Photo: Joel Mathis
I looked out of the window, surprised at just how pitch black it was. I was hoping to be distracted from my annoyance at my foolishness in getting caught in rush hour traffic on a bus for which I was now a sardine in a tin. Thankfully I had my book, which I am addicted to I might add, and I managed to finish it during a journey that normally would take an hour and fifteen minutes and instead took double the time.
As I was stood among fellow commuters, my back began to ache and I was feeling generally tired from the day. My eyes wandered over the travelers on the bus and I began to wonder how many of the people sitting down would willingly think to give up their seat for somebody else.
As we all know, disabilities, if they’re physical, are easy to spot. If someone has crutches or a wheel chair people naturally move, but I wondered what the reaction would be if I asked the man whose ears had been swallowed deep inside a pair of enormous earphones, if I could sit down because I needed to.
I have never used my disabled bus pass to get a seat just when I feel like it, but, I realized on the occasions that it’s been necessary due to a medical condition, I never felt confident enough to ask. My thought process has been that I would surely need to get my pass at the ready to prove myself because, well, would I be believed? I look perfectly ‘normal’.
So, the question is when is it okay to ask someone for a seat?
My mind returned to just over a year ago when I started losing my sight due to the medication I was trying. I had the scariest experience when I was caught completely off guard downtown. My vision deteriorated till all I could see was a blur of swirling color. If I focused hard enough on things close up, I could maybe get double or triple vision at best. Fortunately, I made it to the bus stop in time despite the increasing vertigo sensations. As I stepped on the bus, guided by the driver, I was mortified to find that close up it was completely full of passengers. Trying to calm down I thought, “No problem, I’ll hold on to the rail as long as I have some security it till be fine”. When I eventually located the rail, there turned out to be four of them, I was seeing quadruple. As the bus began to move, I took a chance on one of the four hoping it would be right. Unfortunately for me, and for the chap whose glasses I almost broke, it wasn’t. I fell into his face and then into his lap, very graceful.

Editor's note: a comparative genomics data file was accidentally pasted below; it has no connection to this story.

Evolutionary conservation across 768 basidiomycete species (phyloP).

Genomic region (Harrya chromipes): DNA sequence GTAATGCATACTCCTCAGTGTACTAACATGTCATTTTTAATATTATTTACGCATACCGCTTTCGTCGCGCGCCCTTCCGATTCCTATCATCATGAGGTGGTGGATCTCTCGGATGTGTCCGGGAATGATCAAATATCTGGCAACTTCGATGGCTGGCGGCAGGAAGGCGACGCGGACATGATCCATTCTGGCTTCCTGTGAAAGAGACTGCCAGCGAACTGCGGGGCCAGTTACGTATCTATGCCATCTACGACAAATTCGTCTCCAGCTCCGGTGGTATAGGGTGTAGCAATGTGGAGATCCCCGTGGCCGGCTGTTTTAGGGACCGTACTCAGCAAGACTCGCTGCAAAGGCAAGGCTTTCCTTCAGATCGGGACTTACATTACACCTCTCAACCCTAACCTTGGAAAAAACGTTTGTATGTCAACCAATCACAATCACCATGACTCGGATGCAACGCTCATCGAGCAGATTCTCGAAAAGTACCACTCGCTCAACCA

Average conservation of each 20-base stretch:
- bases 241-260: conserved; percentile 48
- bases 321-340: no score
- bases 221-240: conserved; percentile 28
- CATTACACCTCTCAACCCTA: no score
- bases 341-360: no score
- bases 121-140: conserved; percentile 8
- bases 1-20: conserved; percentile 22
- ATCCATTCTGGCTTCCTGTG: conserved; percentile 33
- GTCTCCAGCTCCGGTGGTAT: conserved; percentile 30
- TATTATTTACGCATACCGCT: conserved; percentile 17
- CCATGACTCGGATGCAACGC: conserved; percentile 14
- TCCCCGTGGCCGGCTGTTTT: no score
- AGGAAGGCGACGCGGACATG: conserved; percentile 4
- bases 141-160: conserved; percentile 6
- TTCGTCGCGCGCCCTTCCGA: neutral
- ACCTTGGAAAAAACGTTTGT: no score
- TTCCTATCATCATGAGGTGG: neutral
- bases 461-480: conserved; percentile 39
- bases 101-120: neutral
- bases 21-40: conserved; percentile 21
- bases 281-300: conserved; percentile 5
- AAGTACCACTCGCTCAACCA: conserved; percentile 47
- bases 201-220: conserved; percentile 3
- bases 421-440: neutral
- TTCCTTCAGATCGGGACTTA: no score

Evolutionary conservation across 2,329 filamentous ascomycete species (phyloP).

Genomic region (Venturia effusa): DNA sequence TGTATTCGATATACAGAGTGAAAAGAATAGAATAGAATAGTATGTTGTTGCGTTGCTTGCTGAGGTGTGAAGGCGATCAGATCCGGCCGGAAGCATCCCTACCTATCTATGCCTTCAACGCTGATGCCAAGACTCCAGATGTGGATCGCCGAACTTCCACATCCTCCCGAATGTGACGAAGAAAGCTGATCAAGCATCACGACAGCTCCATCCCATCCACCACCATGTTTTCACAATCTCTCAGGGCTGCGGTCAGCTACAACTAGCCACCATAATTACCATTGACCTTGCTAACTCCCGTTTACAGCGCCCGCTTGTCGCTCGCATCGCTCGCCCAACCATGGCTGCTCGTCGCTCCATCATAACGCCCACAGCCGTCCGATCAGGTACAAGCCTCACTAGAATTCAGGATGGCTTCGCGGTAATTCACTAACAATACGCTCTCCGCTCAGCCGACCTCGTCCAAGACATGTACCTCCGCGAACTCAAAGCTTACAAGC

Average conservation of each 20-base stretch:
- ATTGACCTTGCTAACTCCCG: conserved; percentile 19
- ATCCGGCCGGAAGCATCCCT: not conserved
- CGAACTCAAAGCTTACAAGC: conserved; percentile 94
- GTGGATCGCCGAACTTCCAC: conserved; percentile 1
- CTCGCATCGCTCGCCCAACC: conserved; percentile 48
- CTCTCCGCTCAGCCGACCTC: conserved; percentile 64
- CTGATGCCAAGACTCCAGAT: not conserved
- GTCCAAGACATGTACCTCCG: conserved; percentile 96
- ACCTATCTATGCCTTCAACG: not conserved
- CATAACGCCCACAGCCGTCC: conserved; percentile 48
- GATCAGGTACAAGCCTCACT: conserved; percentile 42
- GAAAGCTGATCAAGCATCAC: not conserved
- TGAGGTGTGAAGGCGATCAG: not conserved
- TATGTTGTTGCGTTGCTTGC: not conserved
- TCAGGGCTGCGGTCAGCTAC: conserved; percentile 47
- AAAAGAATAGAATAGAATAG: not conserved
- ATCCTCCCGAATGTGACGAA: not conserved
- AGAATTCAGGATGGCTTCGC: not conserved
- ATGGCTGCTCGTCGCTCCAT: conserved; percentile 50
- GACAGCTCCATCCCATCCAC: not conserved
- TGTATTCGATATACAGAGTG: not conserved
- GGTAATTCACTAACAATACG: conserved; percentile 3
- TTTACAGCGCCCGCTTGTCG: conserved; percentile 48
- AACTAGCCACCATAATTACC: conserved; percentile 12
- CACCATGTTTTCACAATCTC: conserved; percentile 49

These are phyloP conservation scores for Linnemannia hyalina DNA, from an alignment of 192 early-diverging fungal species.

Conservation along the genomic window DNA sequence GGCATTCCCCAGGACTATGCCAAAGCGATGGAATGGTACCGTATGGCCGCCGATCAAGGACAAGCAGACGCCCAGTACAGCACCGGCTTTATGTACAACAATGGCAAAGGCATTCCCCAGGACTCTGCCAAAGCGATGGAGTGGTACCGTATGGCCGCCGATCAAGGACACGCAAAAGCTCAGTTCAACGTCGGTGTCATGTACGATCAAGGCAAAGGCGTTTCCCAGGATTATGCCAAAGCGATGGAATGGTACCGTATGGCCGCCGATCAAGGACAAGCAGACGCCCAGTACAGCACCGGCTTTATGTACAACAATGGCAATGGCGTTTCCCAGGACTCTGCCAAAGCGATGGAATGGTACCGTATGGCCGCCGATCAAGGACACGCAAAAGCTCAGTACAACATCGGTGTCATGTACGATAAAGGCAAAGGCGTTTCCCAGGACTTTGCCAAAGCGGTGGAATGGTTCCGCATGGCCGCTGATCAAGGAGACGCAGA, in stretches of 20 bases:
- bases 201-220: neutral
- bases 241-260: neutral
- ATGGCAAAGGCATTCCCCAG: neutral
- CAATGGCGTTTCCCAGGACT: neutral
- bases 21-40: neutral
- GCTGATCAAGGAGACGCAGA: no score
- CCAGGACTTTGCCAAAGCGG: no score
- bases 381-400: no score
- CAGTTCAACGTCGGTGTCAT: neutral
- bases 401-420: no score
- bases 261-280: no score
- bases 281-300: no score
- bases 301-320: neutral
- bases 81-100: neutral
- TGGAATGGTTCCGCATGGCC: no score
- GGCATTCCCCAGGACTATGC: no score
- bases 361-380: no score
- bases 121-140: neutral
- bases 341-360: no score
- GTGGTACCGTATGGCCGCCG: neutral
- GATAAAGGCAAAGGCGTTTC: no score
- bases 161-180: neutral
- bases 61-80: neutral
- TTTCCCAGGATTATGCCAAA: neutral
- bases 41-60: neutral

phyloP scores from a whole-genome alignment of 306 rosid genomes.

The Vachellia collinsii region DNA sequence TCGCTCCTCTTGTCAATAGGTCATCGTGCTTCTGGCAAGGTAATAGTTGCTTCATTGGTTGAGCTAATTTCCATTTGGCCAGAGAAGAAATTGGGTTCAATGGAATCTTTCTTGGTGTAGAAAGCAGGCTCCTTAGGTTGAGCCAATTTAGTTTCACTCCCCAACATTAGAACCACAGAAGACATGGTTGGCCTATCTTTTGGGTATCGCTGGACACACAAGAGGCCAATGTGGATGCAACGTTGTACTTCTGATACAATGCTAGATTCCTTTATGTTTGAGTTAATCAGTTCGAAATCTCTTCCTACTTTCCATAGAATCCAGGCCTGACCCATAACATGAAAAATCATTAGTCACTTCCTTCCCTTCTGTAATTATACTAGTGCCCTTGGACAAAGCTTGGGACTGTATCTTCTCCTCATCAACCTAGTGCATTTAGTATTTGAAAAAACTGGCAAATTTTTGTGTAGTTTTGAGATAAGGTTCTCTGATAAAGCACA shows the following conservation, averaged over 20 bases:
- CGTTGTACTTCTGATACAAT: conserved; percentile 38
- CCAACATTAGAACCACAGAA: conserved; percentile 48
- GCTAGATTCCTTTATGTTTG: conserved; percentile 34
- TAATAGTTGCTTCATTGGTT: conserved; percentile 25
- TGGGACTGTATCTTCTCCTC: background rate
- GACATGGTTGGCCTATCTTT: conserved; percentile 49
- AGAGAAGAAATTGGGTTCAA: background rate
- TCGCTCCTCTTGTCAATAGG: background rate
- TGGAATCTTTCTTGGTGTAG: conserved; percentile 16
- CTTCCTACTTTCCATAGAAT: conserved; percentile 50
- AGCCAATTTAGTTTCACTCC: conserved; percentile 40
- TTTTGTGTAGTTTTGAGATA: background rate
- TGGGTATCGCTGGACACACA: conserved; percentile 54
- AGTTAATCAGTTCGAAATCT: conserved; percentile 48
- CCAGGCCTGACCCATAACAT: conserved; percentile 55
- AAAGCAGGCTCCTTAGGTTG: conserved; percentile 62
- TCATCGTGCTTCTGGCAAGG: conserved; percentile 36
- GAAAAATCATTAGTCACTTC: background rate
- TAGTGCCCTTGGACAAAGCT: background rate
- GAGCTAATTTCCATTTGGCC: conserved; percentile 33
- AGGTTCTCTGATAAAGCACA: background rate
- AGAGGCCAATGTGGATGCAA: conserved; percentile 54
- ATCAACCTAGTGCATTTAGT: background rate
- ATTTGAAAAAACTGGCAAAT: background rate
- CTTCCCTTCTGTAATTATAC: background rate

Even after I explained that I couldn’t see and gave my profuse apology, neither he nor the passengers around him who had witnessed this embarrassing incident offered me a seat and of course, I didn’t even think to ask.
I came across this really interesting article written a year ago about the update in signs on the Metro. This reconfirms the point of this blog post and how people instinctively still perceive disability.
Those seats are there for a reason. If one is needed, no matter what health condition, we should have the confidence to ask to use it. I know how difficult it can be and I know more than likely the request won’t be granted without the requirement of some type of explanation as to why. I’ve seen the looks of reluctance from people who have had to move because of a wheelchair, let alone an invisible disability.
So as a reminder to both able bodied and disabled, don’t forget why these policies are put in place. They are for occasions like the one above. I hope many of you are more assertive in these situations than I am, but if not, try to find your strength and put yourself and your safety first!